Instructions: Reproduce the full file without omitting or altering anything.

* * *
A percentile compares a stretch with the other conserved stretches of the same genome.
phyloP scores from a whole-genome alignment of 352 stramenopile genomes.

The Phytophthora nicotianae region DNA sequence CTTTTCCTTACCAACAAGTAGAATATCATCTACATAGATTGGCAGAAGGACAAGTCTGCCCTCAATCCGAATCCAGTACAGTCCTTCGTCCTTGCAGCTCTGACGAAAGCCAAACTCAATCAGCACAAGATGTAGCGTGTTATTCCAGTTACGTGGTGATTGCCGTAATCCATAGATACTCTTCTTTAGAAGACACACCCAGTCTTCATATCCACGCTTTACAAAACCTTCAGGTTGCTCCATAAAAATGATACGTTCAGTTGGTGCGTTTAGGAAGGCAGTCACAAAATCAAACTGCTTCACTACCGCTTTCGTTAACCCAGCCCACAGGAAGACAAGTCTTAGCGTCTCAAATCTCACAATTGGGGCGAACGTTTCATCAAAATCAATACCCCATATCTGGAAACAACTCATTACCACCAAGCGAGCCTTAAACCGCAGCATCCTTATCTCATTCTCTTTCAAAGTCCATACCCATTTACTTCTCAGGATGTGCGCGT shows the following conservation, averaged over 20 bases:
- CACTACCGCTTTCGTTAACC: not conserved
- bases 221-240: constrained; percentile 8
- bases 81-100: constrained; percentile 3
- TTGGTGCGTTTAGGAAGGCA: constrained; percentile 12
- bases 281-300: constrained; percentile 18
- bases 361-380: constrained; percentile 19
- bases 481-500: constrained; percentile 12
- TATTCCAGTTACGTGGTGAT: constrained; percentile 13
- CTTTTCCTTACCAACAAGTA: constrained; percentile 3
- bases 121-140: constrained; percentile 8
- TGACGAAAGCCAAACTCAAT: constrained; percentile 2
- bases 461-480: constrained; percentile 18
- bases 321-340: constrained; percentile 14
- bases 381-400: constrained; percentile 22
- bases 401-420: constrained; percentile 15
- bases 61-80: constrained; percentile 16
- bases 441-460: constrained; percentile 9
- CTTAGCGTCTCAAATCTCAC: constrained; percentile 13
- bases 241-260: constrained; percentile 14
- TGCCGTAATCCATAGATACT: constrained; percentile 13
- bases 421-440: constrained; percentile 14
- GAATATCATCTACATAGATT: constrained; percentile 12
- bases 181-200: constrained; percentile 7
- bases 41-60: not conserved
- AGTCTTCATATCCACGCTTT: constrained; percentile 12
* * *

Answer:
A percentile compares a stretch with the other conserved stretches of the same genome.
phyloP scores from a whole-genome alignment of 352 stramenopile genomes.

The Phytophthora nicotianae region DNA sequence CTTTTCCTTACCAACAAGTAGAATATCATCTACATAGATTGGCAGAAGGACAAGTCTGCCCTCAATCCGAATCCAGTACAGTCCTTCGTCCTTGCAGCTCTGACGAAAGCCAAACTCAATCAGCACAAGATGTAGCGTGTTATTCCAGTTACGTGGTGATTGCCGTAATCCATAGATACTCTTCTTTAGAAGACACACCCAGTCTTCATATCCACGCTTTACAAAACCTTCAGGTTGCTCCATAAAAATGATACGTTCAGTTGGTGCGTTTAGGAAGGCAGTCACAAAATCAAACTGCTTCACTACCGCTTTCGTTAACCCAGCCCACAGGAAGACAAGTCTTAGCGTCTCAAATCTCACAATTGGGGCGAACGTTTCATCAAAATCAATACCCCATATCTGGAAACAACTCATTACCACCAAGCGAGCCTTAAACCGCAGCATCCTTATCTCATTCTCTTTCAAAGTCCATACCCATTTACTTCTCAGGATGTGCGCGT shows the following conservation, averaged over 20 bases:
- CACTACCGCTTTCGTTAACC: not conserved
- bases 221-240: constrained; percentile 8
- bases 81-100: constrained; percentile 3
- TTGGTGCGTTTAGGAAGGCA: constrained; percentile 12
- bases 281-300: constrained; percentile 18
- bases 361-380: constrained; percentile 19
- bases 481-500: constrained; percentile 12
- TATTCCAGTTACGTGGTGAT: constrained; percentile 13
- CTTTTCCTTACCAACAAGTA: constrained; percentile 3
- bases 121-140: constrained; percentile 8
- TGACGAAAGCCAAACTCAAT: constrained; percentile 2
- bases 461-480: constrained; percentile 18
- bases 321-340: constrained; percentile 14
- bases 381-400: constrained; percentile 22
- bases 401-420: constrained; percentile 15
- bases 61-80: constrained; percentile 16
- bases 441-460: constrained; percentile 9
- CTTAGCGTCTCAAATCTCAC: constrained; percentile 13
- bases 241-260: constrained; percentile 14
- TGCCGTAATCCATAGATACT: constrained; percentile 13
- bases 421-440: constrained; percentile 14
- GAATATCATCTACATAGATT: constrained; percentile 12
- bases 181-200: constrained; percentile 7
- bases 41-60: not conserved
- AGTCTTCATATCCACGCTTT: constrained; percentile 12